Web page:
Built in 1943 at the Canadian Vickers shipyard in Montreal, HMCS Stormont took its name from a former county south of Ottawa.
It served in the famous Murmansk Run convoys, maintaining a supply line to the Soviet Union through treacherous Arctic waters at the height of the Second World War.
The ship also escorted troops and munitions across the North Atlantic and hunted submarines before its participation in “Operation Neptune”—code name for the landing phase during the D-Day invasion of Normandy on June 6, 1944.
During one extended wartime voyage between Gibraltar, Murmansk and Halifax, HMCS Stormont was at sea for 63 straight days—the single longest mission of any Canadian frigate during the 1939-45 conflict.
- Faye Dunaway’s film of Terrence McNally’s Master Class is reportedly in post-production.
- On 17 and 18 March, Great Performers at Lincoln Center will present a three-part series, “Callas on Film.” The Callas Effect (2011) is the first offering, and I think it’s a pretty sorry one. Here’s hoping that the other screenings are more substantial.
- An exhibit is on in Egypt of photographs by Philipe Koudjina, who shot Maria Callas and Pier Paolo Pasolini during their travels in Africa. (The article says that he did so in 1965, but I’m fairly certain it was five or six years later.)
- In a Qobuz interview, Juliette Gréco recalls Callas. “[She] often came to hear me sing and would tape me in concert with a little recorder. She was very kind to me. For me she was the greatest… Today I love Cecilia Bartoli for her joie de vivre. She is an angel blessed with happiness, the opposite of Maria Callas, who was a character from Greek tragedy.” The article includes a photo of Callas and Gréco.
- A new book of interviews with Janine Reiss has been published in France. It includes a chapter on Maria Callas.
- An exhibit is on in Casarsa (Friuli-Venezia Giulia) for the ninetieth anniversary of Pier Paolo Pasolini’s birth: Organizar il trasumanar. Pier Paolo Pasolini cristiano delle origini o gnostico moderno. It includes portraits he made of Callas (one in shown in the article). According to the exhibit’s curator, “With his great sensitivity, Pasolini intuits that Callas will die soon. His passion is for the drama she carries within her.”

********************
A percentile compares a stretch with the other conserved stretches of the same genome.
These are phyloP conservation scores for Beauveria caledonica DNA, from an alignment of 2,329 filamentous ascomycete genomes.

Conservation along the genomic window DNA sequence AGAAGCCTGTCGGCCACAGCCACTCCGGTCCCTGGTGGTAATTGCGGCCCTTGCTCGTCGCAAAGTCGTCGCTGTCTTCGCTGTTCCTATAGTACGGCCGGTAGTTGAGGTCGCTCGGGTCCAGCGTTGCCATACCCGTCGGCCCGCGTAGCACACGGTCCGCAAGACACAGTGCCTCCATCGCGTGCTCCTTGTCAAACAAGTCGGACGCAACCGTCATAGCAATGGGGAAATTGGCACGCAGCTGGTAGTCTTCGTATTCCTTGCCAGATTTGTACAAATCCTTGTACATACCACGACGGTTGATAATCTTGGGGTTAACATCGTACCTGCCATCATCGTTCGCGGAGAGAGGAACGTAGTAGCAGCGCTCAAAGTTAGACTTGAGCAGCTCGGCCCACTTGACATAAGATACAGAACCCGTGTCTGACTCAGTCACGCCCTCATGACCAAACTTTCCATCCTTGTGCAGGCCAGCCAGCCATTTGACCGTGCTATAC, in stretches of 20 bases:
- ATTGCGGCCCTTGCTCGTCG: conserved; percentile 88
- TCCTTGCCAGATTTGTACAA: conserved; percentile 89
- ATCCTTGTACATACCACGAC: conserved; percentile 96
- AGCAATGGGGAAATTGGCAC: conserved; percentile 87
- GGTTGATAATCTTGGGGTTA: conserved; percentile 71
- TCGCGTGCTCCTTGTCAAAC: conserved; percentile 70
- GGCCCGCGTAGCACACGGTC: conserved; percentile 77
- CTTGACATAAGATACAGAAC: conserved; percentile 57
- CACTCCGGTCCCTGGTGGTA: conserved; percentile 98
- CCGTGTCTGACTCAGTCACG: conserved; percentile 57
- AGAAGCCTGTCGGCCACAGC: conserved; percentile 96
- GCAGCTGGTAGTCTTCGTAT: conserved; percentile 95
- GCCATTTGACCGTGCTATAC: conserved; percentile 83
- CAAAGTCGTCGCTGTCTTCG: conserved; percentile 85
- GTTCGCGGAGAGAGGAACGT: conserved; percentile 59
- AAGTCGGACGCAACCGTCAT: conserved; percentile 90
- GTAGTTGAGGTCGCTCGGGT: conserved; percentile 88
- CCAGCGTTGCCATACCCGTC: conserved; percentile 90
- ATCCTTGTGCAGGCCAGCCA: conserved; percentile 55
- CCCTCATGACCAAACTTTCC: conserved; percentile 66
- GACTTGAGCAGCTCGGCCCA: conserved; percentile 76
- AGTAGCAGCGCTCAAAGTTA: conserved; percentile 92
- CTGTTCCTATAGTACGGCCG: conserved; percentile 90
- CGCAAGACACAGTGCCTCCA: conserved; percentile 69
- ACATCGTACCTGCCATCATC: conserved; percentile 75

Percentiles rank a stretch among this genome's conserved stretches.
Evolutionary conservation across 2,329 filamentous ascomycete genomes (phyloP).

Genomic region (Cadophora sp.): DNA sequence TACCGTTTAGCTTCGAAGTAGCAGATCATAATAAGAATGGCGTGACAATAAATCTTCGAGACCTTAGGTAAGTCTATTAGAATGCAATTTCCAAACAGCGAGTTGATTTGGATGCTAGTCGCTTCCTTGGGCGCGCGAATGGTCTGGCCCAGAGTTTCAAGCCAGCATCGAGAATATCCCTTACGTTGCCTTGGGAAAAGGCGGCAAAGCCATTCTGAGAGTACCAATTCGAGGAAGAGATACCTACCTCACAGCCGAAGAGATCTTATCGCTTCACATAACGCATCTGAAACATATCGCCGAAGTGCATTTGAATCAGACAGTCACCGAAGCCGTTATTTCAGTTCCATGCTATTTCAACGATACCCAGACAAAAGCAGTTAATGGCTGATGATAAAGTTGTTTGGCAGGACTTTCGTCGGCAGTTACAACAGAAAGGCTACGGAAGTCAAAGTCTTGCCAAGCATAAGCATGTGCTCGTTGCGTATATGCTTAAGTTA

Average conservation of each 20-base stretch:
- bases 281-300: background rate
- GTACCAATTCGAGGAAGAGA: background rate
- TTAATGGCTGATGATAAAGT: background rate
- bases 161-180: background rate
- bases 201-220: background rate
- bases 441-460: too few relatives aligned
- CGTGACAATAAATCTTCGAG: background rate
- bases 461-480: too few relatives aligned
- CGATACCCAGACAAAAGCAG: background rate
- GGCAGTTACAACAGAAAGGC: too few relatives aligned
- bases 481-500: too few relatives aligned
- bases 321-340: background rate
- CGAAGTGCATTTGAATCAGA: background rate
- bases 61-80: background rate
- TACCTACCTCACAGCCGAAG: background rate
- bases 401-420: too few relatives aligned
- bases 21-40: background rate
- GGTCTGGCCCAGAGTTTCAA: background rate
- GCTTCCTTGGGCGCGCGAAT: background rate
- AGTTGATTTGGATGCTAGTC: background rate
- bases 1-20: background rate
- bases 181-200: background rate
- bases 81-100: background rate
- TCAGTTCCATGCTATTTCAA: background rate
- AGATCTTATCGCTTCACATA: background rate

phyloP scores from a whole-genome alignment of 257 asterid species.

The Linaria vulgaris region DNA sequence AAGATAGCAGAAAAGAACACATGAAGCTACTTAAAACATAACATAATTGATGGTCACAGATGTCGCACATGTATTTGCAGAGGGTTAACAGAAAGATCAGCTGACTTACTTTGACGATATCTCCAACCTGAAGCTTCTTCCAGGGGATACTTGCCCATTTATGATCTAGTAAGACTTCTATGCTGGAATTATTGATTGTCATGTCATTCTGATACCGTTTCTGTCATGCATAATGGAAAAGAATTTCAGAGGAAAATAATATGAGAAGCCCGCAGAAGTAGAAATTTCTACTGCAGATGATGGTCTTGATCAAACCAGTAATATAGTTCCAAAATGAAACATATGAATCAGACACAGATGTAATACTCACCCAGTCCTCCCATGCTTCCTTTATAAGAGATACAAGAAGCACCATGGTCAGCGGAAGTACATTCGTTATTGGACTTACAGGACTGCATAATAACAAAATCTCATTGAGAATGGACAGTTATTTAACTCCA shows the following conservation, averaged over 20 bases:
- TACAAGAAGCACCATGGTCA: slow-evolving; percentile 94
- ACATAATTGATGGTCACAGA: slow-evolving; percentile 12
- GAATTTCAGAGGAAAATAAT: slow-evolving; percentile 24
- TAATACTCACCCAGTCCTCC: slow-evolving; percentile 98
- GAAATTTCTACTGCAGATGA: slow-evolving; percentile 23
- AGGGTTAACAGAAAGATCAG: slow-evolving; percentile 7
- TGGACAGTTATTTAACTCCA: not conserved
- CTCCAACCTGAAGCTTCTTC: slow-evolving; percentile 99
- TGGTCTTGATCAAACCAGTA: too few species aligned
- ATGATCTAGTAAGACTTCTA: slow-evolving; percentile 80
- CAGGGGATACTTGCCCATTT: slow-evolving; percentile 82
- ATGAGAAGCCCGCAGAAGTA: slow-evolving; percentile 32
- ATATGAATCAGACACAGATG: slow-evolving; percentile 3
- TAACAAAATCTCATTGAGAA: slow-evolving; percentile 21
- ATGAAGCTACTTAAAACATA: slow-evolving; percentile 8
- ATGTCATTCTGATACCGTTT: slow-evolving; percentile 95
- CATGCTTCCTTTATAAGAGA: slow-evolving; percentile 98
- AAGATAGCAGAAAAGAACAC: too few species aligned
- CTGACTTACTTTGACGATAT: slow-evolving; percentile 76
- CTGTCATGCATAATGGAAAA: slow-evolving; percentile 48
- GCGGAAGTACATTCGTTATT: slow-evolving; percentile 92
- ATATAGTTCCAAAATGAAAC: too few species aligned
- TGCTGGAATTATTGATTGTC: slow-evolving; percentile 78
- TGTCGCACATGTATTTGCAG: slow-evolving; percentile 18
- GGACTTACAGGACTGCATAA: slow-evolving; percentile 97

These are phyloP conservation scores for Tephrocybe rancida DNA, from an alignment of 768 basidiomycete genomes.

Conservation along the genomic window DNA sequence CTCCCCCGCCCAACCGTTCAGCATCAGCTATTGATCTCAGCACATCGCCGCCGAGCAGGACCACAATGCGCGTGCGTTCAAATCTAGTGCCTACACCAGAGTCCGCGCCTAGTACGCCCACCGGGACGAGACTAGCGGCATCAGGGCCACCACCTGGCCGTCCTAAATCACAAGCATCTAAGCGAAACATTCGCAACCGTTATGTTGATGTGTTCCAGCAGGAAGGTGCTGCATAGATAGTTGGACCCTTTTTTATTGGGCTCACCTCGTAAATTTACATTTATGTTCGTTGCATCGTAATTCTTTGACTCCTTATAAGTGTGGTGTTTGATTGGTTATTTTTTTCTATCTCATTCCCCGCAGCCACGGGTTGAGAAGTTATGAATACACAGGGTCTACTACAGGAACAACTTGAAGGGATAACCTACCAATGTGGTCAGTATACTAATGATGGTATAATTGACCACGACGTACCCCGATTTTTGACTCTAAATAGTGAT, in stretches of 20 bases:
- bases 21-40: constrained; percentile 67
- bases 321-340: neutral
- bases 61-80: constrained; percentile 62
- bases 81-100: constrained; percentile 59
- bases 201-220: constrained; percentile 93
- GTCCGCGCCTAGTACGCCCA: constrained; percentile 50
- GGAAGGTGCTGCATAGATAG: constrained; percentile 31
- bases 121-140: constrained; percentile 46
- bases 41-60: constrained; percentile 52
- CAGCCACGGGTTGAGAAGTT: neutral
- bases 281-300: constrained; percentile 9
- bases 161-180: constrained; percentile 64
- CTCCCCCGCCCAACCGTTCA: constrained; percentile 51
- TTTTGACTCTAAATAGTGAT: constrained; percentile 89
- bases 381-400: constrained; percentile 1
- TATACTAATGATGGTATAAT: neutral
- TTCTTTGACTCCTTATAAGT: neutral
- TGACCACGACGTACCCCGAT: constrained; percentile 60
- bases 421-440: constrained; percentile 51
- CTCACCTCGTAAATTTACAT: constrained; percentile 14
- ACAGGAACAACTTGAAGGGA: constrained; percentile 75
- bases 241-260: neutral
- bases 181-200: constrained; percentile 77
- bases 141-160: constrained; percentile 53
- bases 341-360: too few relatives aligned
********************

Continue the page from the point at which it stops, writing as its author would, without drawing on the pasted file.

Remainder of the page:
Leila’s “Comme autrefois” from Georges Bizet’s Les pêcheurs de perles seems ill-suited to the voice and temperament of Maria Callas, but she chose it as part of her 1963 EMI recital of French arias along with selections from Manon, La Damnation de Faust, Iphigénie, Faust, and Werther.
John Ardoin remarks on Callas’s “cautious” approach to the aria and the feeling that she is “on the outside of the music looking in.” On the other hand, Janine Reiss, a coach and friend to Callas during her Paris years, was astonished at Callas’s request at an early session: “I would like you to explain to me how the [Pêcheurs] cadenza is constructed, rhythmically and harmonically, because one can sing it well only if one knows how it is written.”
(Incidentally, the Maria Callas International Archive is looking for the French-language version of Medea, which Callas may have made for the film’s gala première at the Paris Opéra. Can anyone help?)
Dacia Maraini, a marvelous writer herself, travelled with Callas and Pasolini to Africa. She believes that Callas fell in love with Pasolini and was convinced that she could “cure” him of his homosexuality. It’s hard to tell whether this is yet another way of portraying Callas as “doomed,” forever unhappy in love, or whether Callas in a first moment may have had feelings for Pasolini but then moved on and accepted him as he was. (Forty years ago is a geological era in terms of understanding of queers and queer culture.)
There are many tributes to Pasolini, some worthy and most not, in the Italian press.